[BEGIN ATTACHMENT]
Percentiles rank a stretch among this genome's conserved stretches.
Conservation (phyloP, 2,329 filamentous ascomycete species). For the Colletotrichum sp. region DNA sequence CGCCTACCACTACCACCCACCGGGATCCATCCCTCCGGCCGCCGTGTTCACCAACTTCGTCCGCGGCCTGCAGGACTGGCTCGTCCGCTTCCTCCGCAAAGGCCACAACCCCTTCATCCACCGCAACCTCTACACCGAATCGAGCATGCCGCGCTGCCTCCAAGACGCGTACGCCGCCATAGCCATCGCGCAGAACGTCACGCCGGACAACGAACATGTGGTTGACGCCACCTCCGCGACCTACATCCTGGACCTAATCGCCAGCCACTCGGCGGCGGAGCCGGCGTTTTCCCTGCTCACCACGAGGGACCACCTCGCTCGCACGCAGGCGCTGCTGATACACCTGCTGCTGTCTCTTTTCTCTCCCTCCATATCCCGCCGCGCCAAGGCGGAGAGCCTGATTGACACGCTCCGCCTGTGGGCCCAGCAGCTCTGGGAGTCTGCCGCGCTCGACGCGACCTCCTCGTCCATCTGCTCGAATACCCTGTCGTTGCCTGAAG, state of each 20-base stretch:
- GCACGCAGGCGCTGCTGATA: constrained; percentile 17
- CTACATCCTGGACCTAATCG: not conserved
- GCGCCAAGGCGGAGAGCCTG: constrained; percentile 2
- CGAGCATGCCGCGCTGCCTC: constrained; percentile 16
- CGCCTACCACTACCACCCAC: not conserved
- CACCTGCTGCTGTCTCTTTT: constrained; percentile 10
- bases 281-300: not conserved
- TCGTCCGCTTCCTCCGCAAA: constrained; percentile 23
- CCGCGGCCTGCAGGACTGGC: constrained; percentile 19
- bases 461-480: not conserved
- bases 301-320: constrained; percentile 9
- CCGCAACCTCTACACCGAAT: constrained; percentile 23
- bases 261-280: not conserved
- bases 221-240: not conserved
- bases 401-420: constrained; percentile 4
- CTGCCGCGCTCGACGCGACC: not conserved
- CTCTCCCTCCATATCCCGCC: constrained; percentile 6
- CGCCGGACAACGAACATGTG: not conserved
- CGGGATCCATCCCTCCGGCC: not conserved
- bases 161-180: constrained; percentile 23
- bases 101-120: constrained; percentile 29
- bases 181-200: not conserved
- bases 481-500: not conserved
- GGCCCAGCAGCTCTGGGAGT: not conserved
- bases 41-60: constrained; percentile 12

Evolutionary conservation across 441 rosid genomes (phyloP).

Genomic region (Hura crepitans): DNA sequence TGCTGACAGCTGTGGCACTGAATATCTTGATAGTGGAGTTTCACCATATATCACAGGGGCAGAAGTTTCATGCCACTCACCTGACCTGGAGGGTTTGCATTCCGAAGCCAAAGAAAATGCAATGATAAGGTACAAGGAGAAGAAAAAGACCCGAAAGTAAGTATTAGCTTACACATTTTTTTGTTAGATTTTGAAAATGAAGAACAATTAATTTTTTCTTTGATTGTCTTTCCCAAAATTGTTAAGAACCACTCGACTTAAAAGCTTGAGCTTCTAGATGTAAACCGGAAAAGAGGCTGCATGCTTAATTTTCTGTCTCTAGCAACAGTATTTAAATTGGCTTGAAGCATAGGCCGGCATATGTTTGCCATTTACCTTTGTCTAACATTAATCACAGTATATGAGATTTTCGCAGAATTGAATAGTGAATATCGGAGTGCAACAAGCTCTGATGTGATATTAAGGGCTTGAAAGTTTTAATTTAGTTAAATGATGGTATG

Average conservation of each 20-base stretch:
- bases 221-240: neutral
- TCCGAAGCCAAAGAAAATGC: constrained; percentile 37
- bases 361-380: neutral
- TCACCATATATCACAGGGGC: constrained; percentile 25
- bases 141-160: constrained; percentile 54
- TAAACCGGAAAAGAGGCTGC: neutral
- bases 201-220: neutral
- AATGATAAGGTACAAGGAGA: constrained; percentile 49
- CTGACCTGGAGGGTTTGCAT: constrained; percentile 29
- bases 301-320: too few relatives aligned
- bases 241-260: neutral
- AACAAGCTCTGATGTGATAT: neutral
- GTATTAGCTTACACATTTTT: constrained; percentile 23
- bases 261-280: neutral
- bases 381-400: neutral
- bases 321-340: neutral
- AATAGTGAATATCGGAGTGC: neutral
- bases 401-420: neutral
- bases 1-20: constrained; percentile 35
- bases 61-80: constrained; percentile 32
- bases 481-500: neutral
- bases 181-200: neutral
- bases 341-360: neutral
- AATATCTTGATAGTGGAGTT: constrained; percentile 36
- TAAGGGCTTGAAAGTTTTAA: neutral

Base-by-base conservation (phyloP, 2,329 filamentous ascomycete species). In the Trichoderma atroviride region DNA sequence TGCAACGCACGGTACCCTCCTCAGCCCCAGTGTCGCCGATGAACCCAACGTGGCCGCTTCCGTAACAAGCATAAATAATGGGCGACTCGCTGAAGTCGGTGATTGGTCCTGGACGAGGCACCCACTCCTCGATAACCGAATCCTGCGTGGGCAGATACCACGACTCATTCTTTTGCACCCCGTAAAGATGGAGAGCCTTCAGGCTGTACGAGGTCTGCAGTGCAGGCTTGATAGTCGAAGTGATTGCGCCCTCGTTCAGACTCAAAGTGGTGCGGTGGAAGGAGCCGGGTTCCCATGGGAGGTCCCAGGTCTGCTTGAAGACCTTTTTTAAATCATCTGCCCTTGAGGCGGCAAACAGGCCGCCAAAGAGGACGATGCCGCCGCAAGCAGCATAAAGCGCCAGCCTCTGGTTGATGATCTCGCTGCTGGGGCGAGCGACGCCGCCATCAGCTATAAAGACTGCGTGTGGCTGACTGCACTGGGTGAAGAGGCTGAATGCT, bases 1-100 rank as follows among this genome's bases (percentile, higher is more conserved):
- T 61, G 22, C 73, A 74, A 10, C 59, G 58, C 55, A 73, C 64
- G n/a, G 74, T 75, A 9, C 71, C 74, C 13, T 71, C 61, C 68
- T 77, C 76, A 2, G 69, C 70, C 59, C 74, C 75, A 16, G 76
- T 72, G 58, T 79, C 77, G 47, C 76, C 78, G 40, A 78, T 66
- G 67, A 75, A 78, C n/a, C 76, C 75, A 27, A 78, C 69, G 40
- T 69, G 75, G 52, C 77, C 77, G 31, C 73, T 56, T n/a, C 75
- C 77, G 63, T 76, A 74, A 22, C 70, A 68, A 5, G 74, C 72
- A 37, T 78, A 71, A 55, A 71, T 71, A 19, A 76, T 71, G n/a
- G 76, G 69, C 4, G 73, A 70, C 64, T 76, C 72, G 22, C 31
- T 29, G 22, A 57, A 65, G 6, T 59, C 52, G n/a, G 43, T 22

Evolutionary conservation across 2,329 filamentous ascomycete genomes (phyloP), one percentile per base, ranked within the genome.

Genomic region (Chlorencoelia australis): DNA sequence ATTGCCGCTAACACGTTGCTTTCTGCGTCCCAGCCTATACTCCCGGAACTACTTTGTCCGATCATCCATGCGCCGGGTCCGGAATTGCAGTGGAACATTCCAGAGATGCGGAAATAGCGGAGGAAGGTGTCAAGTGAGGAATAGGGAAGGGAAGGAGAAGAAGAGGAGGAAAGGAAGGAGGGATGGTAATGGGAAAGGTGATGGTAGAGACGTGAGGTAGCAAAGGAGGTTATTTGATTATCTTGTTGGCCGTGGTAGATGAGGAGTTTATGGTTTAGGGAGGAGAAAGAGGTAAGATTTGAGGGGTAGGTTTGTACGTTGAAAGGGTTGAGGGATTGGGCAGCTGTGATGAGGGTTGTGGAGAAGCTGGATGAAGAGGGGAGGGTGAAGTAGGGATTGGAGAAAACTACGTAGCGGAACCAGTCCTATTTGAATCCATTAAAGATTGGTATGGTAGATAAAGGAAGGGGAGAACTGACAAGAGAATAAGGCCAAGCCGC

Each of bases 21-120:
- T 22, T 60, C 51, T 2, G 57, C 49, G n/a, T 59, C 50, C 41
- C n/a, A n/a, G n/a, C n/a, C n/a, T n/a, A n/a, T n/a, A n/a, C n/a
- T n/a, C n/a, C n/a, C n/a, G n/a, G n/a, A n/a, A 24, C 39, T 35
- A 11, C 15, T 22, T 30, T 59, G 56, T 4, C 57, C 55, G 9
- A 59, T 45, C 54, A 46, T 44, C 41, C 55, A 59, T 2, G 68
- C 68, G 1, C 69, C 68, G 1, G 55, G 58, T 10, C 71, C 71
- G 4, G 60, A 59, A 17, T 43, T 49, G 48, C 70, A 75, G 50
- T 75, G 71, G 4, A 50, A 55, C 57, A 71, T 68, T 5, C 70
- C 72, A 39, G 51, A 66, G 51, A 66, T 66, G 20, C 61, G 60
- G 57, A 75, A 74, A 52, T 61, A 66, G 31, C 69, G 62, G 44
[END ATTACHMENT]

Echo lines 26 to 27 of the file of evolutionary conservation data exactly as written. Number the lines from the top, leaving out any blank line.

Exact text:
- GGCCCAGCAGCTCTGGGAGT: not conserved
- bases 41-60: constrained; percentile 12